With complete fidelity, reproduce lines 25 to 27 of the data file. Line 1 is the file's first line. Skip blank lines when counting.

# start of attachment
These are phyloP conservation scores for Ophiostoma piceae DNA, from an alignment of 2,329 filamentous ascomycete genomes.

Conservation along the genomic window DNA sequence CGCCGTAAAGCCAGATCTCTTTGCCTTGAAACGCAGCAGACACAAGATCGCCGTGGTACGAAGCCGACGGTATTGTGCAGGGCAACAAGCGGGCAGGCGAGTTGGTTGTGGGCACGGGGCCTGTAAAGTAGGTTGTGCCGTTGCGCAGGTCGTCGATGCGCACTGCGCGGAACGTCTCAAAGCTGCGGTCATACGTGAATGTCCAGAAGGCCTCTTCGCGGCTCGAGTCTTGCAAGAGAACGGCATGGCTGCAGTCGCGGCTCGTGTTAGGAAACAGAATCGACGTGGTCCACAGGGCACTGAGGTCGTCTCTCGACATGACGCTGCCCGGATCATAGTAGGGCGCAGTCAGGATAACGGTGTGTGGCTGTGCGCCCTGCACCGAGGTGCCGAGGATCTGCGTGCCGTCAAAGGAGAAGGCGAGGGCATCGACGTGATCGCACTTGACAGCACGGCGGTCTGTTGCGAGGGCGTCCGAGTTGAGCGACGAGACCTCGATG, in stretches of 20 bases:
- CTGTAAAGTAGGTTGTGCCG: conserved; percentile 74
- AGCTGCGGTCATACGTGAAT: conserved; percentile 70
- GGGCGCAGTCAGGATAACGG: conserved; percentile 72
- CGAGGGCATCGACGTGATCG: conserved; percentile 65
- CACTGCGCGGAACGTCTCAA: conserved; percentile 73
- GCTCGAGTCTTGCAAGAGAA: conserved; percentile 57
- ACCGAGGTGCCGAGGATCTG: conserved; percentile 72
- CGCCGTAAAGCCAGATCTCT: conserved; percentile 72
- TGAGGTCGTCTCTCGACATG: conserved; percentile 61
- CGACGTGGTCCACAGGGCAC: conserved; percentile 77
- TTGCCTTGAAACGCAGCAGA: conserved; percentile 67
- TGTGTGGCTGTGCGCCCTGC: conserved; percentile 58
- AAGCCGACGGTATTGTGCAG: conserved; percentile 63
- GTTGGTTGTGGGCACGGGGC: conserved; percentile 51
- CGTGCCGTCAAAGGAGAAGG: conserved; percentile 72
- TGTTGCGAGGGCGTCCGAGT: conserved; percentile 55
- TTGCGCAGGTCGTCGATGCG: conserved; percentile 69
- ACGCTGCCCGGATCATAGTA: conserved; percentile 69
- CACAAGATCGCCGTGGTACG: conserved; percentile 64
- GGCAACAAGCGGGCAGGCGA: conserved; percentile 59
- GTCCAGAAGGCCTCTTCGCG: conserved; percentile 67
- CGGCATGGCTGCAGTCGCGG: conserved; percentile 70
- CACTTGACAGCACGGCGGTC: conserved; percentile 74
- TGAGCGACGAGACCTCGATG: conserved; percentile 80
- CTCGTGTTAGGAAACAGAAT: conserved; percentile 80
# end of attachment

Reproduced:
- CACTTGACAGCACGGCGGTC: conserved; percentile 74
- TGAGCGACGAGACCTCGATG: conserved; percentile 80
- CTCGTGTTAGGAAACAGAAT: conserved; percentile 80